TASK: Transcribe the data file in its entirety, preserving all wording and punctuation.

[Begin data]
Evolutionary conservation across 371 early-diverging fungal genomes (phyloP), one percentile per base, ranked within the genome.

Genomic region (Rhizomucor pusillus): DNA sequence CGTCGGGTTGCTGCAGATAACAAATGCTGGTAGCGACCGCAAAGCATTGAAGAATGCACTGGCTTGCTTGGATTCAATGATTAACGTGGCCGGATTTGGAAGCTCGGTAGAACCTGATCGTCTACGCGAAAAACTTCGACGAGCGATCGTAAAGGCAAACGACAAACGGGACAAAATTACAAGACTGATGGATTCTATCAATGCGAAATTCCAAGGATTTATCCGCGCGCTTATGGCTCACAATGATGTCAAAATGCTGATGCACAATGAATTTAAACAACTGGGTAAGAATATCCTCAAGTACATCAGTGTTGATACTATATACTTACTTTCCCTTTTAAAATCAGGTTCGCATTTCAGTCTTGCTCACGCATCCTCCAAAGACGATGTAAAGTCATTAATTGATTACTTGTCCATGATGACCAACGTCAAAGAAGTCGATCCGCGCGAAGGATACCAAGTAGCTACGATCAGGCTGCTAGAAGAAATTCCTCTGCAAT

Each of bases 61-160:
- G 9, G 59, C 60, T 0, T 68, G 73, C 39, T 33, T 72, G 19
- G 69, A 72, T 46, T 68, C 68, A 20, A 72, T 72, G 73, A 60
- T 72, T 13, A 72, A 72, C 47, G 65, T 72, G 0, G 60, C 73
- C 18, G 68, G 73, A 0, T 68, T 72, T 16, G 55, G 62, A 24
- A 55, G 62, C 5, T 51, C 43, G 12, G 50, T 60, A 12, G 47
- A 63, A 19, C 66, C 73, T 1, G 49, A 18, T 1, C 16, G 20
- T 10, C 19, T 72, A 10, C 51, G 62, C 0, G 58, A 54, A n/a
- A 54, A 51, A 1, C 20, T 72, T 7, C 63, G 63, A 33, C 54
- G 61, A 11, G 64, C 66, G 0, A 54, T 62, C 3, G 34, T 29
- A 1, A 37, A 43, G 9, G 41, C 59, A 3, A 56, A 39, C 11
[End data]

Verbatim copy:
Evolutionary conservation across 371 early-diverging fungal genomes (phyloP), one percentile per base, ranked within the genome.

Genomic region (Rhizomucor pusillus): DNA sequence CGTCGGGTTGCTGCAGATAACAAATGCTGGTAGCGACCGCAAAGCATTGAAGAATGCACTGGCTTGCTTGGATTCAATGATTAACGTGGCCGGATTTGGAAGCTCGGTAGAACCTGATCGTCTACGCGAAAAACTTCGACGAGCGATCGTAAAGGCAAACGACAAACGGGACAAAATTACAAGACTGATGGATTCTATCAATGCGAAATTCCAAGGATTTATCCGCGCGCTTATGGCTCACAATGATGTCAAAATGCTGATGCACAATGAATTTAAACAACTGGGTAAGAATATCCTCAAGTACATCAGTGTTGATACTATATACTTACTTTCCCTTTTAAAATCAGGTTCGCATTTCAGTCTTGCTCACGCATCCTCCAAAGACGATGTAAAGTCATTAATTGATTACTTGTCCATGATGACCAACGTCAAAGAAGTCGATCCGCGCGAAGGATACCAAGTAGCTACGATCAGGCTGCTAGAAGAAATTCCTCTGCAAT

Each of bases 61-160:
- G 9, G 59, C 60, T 0, T 68, G 73, C 39, T 33, T 72, G 19
- G 69, A 72, T 46, T 68, C 68, A 20, A 72, T 72, G 73, A 60
- T 72, T 13, A 72, A 72, C 47, G 65, T 72, G 0, G 60, C 73
- C 18, G 68, G 73, A 0, T 68, T 72, T 16, G 55, G 62, A 24
- A 55, G 62, C 5, T 51, C 43, G 12, G 50, T 60, A 12, G 47
- A 63, A 19, C 66, C 73, T 1, G 49, A 18, T 1, C 16, G 20
- T 10, C 19, T 72, A 10, C 51, G 62, C 0, G 58, A 54, A n/a
- A 54, A 51, A 1, C 20, T 72, T 7, C 63, G 63, A 33, C 54
- G 61, A 11, G 64, C 66, G 0, A 54, T 62, C 3, G 34, T 29
- A 1, A 37, A 43, G 9, G 41, C 59, A 3, A 56, A 39, C 11